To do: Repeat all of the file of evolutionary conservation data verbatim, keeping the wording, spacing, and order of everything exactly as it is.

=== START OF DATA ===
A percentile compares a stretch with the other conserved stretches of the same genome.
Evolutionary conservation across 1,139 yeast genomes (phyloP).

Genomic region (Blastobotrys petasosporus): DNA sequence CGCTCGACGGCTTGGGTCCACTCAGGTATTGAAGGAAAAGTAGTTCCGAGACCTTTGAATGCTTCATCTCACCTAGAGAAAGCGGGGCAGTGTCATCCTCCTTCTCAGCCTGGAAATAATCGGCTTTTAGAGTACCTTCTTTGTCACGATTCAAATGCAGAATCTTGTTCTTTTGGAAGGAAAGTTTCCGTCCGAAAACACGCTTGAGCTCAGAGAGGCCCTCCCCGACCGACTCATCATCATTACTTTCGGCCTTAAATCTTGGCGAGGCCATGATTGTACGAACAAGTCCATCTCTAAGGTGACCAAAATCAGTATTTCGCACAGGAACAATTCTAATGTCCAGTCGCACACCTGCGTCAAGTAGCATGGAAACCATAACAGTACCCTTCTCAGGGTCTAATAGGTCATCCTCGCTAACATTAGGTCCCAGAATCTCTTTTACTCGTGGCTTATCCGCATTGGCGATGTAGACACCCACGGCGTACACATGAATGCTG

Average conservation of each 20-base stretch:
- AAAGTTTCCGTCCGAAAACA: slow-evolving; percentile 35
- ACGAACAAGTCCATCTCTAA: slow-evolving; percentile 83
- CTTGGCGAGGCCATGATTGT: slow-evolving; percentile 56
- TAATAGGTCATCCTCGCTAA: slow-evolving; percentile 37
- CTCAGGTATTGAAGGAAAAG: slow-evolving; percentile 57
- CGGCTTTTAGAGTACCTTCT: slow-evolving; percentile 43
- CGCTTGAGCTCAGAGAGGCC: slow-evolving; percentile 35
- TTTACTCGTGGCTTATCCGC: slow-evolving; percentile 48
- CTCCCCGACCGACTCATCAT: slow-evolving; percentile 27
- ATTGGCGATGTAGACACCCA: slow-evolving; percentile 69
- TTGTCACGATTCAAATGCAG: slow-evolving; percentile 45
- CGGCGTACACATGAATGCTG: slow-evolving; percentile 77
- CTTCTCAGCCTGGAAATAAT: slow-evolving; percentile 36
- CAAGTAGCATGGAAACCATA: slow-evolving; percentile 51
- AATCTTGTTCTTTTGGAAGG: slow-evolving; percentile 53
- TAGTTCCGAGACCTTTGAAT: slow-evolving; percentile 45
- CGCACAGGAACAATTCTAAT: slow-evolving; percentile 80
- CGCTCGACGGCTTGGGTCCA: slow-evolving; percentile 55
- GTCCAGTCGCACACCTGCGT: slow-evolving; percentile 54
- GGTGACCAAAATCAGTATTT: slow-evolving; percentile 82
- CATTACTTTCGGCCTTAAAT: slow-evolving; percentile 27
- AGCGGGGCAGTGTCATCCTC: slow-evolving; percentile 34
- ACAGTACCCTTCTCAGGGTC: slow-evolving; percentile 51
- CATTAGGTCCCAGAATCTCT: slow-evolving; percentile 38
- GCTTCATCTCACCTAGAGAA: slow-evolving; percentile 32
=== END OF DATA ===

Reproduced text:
A percentile compares a stretch with the other conserved stretches of the same genome.
Evolutionary conservation across 1,139 yeast genomes (phyloP).

Genomic region (Blastobotrys petasosporus): DNA sequence CGCTCGACGGCTTGGGTCCACTCAGGTATTGAAGGAAAAGTAGTTCCGAGACCTTTGAATGCTTCATCTCACCTAGAGAAAGCGGGGCAGTGTCATCCTCCTTCTCAGCCTGGAAATAATCGGCTTTTAGAGTACCTTCTTTGTCACGATTCAAATGCAGAATCTTGTTCTTTTGGAAGGAAAGTTTCCGTCCGAAAACACGCTTGAGCTCAGAGAGGCCCTCCCCGACCGACTCATCATCATTACTTTCGGCCTTAAATCTTGGCGAGGCCATGATTGTACGAACAAGTCCATCTCTAAGGTGACCAAAATCAGTATTTCGCACAGGAACAATTCTAATGTCCAGTCGCACACCTGCGTCAAGTAGCATGGAAACCATAACAGTACCCTTCTCAGGGTCTAATAGGTCATCCTCGCTAACATTAGGTCCCAGAATCTCTTTTACTCGTGGCTTATCCGCATTGGCGATGTAGACACCCACGGCGTACACATGAATGCTG

Average conservation of each 20-base stretch:
- AAAGTTTCCGTCCGAAAACA: slow-evolving; percentile 35
- ACGAACAAGTCCATCTCTAA: slow-evolving; percentile 83
- CTTGGCGAGGCCATGATTGT: slow-evolving; percentile 56
- TAATAGGTCATCCTCGCTAA: slow-evolving; percentile 37
- CTCAGGTATTGAAGGAAAAG: slow-evolving; percentile 57
- CGGCTTTTAGAGTACCTTCT: slow-evolving; percentile 43
- CGCTTGAGCTCAGAGAGGCC: slow-evolving; percentile 35
- TTTACTCGTGGCTTATCCGC: slow-evolving; percentile 48
- CTCCCCGACCGACTCATCAT: slow-evolving; percentile 27
- ATTGGCGATGTAGACACCCA: slow-evolving; percentile 69
- TTGTCACGATTCAAATGCAG: slow-evolving; percentile 45
- CGGCGTACACATGAATGCTG: slow-evolving; percentile 77
- CTTCTCAGCCTGGAAATAAT: slow-evolving; percentile 36
- CAAGTAGCATGGAAACCATA: slow-evolving; percentile 51
- AATCTTGTTCTTTTGGAAGG: slow-evolving; percentile 53
- TAGTTCCGAGACCTTTGAAT: slow-evolving; percentile 45
- CGCACAGGAACAATTCTAAT: slow-evolving; percentile 80
- CGCTCGACGGCTTGGGTCCA: slow-evolving; percentile 55
- GTCCAGTCGCACACCTGCGT: slow-evolving; percentile 54
- GGTGACCAAAATCAGTATTT: slow-evolving; percentile 82
- CATTACTTTCGGCCTTAAAT: slow-evolving; percentile 27
- AGCGGGGCAGTGTCATCCTC: slow-evolving; percentile 34
- ACAGTACCCTTCTCAGGGTC: slow-evolving; percentile 51
- CATTAGGTCCCAGAATCTCT: slow-evolving; percentile 38
- GCTTCATCTCACCTAGAGAA: slow-evolving; percentile 32